Parker Hale Super Safari
Lee Enfield No4 Mk1 Project Rifle - Part 1
This No4 Mk1 Lee Enfield, manufactured in 1942 was picked up recently by a customer in the corner of a local gun shop. The rifle was all-original and had what looked like a worn but good enough 5 groove barrel. The customer had long wanted a Lee Enfield Sniper Rifle, but couldn’t justify spending the thousands of dollars these rifles now command.

The rifle was delivered to us as is and we were tasked with carrying out or Sniper Rifle Conversion, and giving it a good tidy up, so that it would look as good as it could shoot.
First off the rifle was stripped down to its component parts. The rifle was found to be in generally good condition. Many of the internal surfaces were covered with thick cosmoline, the woodwork was choked with 70 years or wax, grease, oil and dirt, and the bore was caked with copper and powder glaze.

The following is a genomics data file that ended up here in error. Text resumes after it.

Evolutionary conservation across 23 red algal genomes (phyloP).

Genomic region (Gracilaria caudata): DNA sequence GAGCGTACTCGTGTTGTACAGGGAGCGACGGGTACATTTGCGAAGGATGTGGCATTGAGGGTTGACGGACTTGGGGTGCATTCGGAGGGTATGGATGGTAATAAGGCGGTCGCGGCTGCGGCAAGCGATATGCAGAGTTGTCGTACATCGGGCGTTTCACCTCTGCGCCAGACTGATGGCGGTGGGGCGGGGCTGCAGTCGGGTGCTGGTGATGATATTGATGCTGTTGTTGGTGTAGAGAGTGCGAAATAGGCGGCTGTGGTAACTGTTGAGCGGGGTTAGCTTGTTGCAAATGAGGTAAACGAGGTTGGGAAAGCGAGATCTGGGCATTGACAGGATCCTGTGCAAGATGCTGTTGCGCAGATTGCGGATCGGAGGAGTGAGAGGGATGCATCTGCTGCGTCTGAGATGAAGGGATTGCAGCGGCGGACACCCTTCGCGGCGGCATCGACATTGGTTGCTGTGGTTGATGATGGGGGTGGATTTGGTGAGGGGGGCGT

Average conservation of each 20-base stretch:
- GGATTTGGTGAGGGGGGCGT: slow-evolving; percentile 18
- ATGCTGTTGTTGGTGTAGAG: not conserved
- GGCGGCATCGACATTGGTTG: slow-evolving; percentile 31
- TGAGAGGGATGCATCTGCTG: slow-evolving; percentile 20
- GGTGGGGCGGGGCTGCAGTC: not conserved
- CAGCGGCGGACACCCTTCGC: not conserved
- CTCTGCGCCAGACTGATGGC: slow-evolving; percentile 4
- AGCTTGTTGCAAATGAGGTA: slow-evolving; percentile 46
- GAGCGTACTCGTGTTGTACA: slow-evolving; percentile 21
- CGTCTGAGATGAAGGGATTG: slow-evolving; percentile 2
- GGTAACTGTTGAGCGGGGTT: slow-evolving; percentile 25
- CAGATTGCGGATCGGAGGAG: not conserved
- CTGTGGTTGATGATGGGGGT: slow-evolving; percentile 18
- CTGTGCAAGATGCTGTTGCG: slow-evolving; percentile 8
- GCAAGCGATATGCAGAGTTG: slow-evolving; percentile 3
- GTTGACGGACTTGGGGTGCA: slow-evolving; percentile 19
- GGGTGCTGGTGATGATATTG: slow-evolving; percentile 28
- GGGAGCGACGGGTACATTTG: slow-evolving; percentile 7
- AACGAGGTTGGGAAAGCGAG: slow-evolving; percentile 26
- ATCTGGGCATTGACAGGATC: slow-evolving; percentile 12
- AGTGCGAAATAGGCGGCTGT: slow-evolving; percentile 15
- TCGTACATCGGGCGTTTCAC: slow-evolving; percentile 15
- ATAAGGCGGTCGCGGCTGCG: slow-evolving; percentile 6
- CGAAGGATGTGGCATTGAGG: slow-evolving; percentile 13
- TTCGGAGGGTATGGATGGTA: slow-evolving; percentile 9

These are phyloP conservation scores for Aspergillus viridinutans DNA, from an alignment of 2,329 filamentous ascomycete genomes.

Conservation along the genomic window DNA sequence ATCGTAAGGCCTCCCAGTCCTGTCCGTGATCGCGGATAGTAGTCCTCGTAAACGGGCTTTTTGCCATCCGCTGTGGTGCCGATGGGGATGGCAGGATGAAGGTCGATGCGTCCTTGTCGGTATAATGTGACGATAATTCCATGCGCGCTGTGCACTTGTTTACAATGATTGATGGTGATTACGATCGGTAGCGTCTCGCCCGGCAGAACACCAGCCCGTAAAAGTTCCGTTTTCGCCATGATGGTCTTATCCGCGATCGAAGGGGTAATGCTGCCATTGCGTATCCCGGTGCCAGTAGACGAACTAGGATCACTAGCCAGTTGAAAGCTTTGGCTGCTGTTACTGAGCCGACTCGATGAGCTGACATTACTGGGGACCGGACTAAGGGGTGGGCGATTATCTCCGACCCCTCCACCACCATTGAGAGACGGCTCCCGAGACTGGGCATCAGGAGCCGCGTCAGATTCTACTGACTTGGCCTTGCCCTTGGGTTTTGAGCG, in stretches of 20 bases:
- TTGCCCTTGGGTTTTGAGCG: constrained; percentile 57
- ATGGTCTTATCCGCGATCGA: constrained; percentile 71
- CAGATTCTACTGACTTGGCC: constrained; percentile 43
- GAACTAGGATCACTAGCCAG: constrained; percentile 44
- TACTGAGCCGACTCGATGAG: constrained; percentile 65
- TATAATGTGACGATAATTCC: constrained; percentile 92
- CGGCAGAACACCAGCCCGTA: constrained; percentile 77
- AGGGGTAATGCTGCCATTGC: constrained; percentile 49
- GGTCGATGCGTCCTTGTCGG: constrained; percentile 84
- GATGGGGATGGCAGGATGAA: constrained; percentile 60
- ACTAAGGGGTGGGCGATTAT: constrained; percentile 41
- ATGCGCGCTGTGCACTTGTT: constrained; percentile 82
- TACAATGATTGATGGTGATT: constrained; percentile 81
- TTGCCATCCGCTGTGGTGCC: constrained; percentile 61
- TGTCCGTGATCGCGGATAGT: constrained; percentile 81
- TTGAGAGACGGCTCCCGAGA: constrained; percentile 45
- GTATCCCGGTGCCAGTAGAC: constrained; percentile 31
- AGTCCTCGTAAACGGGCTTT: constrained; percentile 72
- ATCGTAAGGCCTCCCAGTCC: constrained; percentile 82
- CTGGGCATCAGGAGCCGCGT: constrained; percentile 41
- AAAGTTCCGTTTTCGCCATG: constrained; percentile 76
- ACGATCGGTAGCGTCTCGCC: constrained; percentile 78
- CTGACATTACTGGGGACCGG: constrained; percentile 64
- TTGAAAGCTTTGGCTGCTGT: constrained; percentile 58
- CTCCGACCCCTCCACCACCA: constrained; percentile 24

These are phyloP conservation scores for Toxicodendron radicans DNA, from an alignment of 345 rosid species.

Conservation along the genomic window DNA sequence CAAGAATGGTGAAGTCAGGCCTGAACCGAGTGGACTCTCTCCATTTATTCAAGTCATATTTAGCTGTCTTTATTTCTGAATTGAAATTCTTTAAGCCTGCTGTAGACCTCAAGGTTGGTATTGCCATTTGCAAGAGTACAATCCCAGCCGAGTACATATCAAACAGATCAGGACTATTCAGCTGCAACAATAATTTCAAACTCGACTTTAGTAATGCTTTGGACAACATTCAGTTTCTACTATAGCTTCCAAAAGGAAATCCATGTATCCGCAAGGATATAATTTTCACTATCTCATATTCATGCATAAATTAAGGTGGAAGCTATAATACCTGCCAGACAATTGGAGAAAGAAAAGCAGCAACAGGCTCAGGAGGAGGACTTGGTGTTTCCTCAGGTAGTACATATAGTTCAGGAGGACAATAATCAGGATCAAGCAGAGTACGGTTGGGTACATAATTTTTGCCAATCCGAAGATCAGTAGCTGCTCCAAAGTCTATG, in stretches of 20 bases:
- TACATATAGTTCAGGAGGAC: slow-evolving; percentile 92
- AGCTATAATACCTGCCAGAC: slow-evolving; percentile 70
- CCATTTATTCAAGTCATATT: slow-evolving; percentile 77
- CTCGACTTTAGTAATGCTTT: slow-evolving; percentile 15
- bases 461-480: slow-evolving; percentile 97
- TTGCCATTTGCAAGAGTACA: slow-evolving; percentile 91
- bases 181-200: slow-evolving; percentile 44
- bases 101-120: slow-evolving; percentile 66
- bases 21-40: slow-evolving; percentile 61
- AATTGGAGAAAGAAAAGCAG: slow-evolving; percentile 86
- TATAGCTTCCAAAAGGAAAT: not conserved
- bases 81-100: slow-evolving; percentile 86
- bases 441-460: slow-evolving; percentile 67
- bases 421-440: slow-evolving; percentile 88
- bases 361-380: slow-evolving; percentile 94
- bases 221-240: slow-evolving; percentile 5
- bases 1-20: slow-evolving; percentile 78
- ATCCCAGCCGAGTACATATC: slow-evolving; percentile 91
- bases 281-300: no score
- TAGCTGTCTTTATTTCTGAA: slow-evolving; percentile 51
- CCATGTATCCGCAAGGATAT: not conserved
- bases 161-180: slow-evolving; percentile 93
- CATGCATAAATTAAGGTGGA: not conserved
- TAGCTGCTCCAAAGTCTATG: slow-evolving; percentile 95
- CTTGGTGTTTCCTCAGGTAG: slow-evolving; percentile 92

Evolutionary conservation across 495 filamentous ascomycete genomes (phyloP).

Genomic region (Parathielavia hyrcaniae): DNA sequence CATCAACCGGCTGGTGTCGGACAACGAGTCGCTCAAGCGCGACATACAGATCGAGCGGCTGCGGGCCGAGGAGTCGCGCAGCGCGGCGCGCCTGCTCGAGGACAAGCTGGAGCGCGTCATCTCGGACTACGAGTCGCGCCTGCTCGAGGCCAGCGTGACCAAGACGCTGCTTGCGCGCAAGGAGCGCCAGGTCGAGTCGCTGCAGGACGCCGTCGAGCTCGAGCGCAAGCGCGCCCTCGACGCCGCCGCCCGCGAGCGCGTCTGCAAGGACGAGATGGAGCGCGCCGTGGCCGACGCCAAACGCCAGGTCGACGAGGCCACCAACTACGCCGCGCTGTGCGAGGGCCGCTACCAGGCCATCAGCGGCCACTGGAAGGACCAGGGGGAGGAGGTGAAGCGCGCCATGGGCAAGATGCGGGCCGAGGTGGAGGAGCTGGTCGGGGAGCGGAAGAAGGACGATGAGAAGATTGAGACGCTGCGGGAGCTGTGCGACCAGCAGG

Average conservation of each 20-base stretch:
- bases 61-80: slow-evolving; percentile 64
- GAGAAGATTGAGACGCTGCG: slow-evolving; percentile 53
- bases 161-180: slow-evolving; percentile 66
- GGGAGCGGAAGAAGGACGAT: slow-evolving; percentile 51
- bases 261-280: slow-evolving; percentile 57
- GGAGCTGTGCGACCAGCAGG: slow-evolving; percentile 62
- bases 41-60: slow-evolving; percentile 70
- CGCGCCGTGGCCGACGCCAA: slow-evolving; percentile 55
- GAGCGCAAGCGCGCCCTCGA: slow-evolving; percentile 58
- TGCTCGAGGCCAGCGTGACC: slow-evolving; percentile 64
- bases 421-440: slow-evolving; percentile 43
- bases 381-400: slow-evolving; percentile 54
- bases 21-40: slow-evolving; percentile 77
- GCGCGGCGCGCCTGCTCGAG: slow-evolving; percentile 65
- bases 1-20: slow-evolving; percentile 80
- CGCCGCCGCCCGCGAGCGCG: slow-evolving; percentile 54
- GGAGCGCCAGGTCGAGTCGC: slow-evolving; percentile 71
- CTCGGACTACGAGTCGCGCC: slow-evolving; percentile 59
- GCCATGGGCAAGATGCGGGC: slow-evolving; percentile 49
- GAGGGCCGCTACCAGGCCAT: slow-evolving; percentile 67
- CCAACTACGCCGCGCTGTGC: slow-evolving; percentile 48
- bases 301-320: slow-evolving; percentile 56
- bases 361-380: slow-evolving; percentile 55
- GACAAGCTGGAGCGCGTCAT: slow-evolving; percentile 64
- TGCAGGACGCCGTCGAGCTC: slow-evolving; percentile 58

We decided to tackle the woodwork first and using our specialized techniques, removed the contaminants from the wood and lifted all the dents, leaving us with a lovely looking walnut stock with the original stamps and markings intact. Further, the action platform in the stock was also rejuvenated by this process. All of this was achieved without using any sanding or abrasives of any kind.
Please tune in for part 2 coming soon, when we tackle the metalwork of this classic and begin the conversion from lamb to wolf...